Witchin’ in the Kitchen: Beef and Barley Purple Stew, a Longevity Potion

Witchin’ in the Kitchen: Beef and Barley Purple Stew, a Longevity Potion November 6, 2017

This hearty meal is so satisfying when the autumn descends into winter’s chill.  I named this creation Purple Stew, because I’ve long thought about my nutritional balance based on the color of the vegetables I’m eating. To put it simply: Purple is for longevity. Red onions, purple varieties of cabbage, cauliflower, and carrots, red and purple grapes (including wine and balsamic vinegar) and eggplant are all “purple” foods that have some stellar health benefits.

Usually I make this stew with grated eggplant, but I do peel it first, so I guess that is cheating a bit. This time, I substituted grated zucchini and it added a nice splash of green to the party. Other veggies I’d usually add would be purple carrots, when I can find them. If you need to make a gluten-free version without barley, I recommend breaking down a head of purple cauliflower into “rice,” instead. Just shorten the stewing time to 30 minutes. For a vegan version, that is as simple as omitting the beef, and marinating the mushrooms and eggplant instead.

Purple Stew

Purple Stew is a Longevity Potion

Purple foods have nutrients that help maintain youthfulness, kill cancer, fight ulcers, heal your liver, prevent urinary tract infections, and lower “bad” cholesterol, helping the heart. I’d call that a good start to longevity.

It’s a scientifically-proven fact that the darker the food, the higher the antioxidant level…they have the ability to mop up free radicals and keep you looking younger, longer. Thus, dark foods with a purple pigment, such as purple onions, concord grapes, purple cabbage, black mission figs, prunes and blackberries, are known for having amazing healing powers. The purple pigment in all of these fruits and vegetables contain flavonoids, including resveratrol, which can help decrease blood pressure…Produce with purple hues contain a variety of polyphenols that can reduce the inflammatory response in the body. Source

 

Purple Cabbage CC0 Creative Commons - Pixabay
Purple Cabbage CC0 Creative Commons – Pixabay

Purple Color Magick

What magick is brought to the potion with the color purple? Well, longevity isn’t the first word that comes to mind. Purple is the color of the Crown (violet) and third-eye (indigo) chakras – so connection to divinity and psychic insights? Depending on the folk magick tradition, you’ll find associations with wisdom, influence, spiritual power, contact with spirits, the ability to drive away evil, to change your luck, gain independence, and break bad habits. This might work out well for you if the hindrance to your longevity is a bad habit – like drinking too much. In that case, trade the barley for black rice!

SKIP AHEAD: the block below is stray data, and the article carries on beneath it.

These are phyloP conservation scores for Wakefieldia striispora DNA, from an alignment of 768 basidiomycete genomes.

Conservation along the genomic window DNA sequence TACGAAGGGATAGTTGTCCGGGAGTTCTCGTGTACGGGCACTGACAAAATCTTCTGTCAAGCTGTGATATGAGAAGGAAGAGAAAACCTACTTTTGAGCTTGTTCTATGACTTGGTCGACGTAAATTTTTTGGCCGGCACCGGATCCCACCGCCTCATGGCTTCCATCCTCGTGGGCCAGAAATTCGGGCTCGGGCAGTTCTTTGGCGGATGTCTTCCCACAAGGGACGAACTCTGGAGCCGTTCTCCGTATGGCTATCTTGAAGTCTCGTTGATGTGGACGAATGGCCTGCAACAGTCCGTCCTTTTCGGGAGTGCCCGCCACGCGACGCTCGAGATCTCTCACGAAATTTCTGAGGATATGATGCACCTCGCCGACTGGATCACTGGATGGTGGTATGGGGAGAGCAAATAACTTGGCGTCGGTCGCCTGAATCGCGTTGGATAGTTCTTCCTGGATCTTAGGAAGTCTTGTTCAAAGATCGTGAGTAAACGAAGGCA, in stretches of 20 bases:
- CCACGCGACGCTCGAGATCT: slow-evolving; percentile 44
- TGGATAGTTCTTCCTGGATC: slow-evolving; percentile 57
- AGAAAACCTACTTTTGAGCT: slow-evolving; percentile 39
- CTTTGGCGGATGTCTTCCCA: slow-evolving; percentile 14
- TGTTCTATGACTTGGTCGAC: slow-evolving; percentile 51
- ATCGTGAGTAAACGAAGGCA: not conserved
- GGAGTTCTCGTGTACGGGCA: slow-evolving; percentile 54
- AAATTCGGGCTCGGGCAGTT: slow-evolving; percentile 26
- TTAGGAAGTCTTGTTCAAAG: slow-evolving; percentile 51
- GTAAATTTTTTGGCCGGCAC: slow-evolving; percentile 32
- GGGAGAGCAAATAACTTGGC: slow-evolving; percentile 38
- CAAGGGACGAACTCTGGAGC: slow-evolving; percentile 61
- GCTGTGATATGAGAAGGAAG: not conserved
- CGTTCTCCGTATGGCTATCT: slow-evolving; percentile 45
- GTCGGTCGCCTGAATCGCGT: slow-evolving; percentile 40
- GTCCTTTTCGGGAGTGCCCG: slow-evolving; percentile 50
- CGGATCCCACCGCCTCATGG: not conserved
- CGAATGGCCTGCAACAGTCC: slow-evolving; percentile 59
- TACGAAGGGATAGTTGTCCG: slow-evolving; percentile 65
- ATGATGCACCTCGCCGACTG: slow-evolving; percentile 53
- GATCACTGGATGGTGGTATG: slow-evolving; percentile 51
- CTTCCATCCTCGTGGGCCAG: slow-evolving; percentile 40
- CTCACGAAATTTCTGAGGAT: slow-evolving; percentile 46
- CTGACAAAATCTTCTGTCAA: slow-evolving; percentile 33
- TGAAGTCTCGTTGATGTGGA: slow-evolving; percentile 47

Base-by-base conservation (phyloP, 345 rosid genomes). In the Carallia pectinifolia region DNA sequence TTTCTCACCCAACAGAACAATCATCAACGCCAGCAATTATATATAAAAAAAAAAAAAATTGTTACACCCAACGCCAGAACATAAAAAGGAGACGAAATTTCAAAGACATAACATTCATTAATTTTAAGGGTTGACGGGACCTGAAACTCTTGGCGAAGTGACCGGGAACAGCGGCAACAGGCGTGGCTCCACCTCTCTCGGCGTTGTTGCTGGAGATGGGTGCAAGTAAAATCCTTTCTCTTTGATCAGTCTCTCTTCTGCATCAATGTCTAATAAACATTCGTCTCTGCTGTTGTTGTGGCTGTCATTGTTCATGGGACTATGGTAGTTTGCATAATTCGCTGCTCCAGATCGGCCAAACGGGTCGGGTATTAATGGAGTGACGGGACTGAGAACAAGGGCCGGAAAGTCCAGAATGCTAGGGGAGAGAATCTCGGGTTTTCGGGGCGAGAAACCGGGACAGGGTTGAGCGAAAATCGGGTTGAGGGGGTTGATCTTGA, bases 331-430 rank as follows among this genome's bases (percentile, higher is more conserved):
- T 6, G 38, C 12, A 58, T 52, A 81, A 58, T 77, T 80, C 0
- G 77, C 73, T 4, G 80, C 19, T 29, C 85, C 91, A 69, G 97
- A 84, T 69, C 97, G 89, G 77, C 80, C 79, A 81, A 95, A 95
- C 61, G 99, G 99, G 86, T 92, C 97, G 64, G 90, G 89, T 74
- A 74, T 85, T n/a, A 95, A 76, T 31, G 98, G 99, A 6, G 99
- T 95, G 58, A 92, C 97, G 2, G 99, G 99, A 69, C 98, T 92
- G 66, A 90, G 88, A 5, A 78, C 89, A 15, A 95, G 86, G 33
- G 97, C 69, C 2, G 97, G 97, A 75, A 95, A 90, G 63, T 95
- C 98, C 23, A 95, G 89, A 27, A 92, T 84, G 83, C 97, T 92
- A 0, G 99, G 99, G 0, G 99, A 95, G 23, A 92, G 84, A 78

Purple foods are good for your liver Black rice, which has more anthocyanins per gram than blueberries, is a delicious antioxidant grain that has been found to reduce damage to the liver incurred by excessive alcohol intake.” Source.

Beef and Barley Purple Stew

First Step: Marinate the Beef

  • 1 pound cubed stew beef
  • 1/4 cup balsamic vinegar
  • 2 tablespoons Bragg’s Amino Acids or Tamari Soy sauce
  • 1 teaspoon garlic powder
  • 1 teaspoon onion powder
  • 1/2 teaspoon black pepper

In a shallow dish, blend the marinade and stir in the raw beef cubes, coating well. Cover and allow to soak for an hour at room temperature.

purple carrots
Purple Carrots CC0 Cretaive Commons – Pixabay

Second Step: Sauté

  • 1 Tablespoon Extra Virgin Olive Oil
  • 1 cup dried pearled barley, or a GF alternative of purple Cauliflower “Rice.”
  • 2 cups chopped red cabbage
  • 1 medium diced purple onion
  • 1 tablespoon minced fresh garlic
  • 1-2 cups quartered and sliced baby bella mushrooms
  • 2 cups grated eggplant (or zucchini in this case.)
  • a few diced purple carrots
  • 1 teaspoon dried Thyme.

In a large, deep soup pot, heat the olive oil on high. With a slotted spoon, strain out the meat from the marinade, and add to the hot oil in a single layer. Allow to brown without stirring until the meat lifts easily without tearing – a few minutes. Turn the meat once, and then add on top the onions, garlic and mushrooms. After a few more minutes, stir fry it around until the mushrooms are soft. Add the remains of the liquid marinade. If anything stuck to the pan, stir to loosen up all the good browned bits from the bottom.

Add barley (or the purple cauliflower rice) and thyme and stir in. Add chopped cabbage, diced purple carrots (if you have them) and grated eggplant (or zucchini in this case) – saute a moment or two more.

IMG_6505

Third Step: Stew

  • 4 cups prepared vegetable or mushroom stock
  • 2 cups water

Add the stock and water, stir, lower heat to medium-low. Cover and allow to simmer for at least an hour if using barley, 30 minutes if using cauliflower rice. Taste the broth. Add more vinegar to brighten, or more Bragg’s for more saltiness. Black pepper is a favorite of mine in heavier soups, but I add more to my own bowl, rather than blast the whole family.

I like to serve this stew with something fresh and bright like fruit – blackberries are another delicious purple food.  Add a crusty fresh bread for dipping. In the south, we use bread like a utensil to help us lap up every drop. Make sure to include a robust red wine, like a Cabernet Sauvignon, because wine is also a good “purple foods potion” and the tannin in the wine help to cut the fattiness of the stew.

As winter’s dark blanket falls, may this meal sustain you and keep you warm for a long life to come.

~Heron

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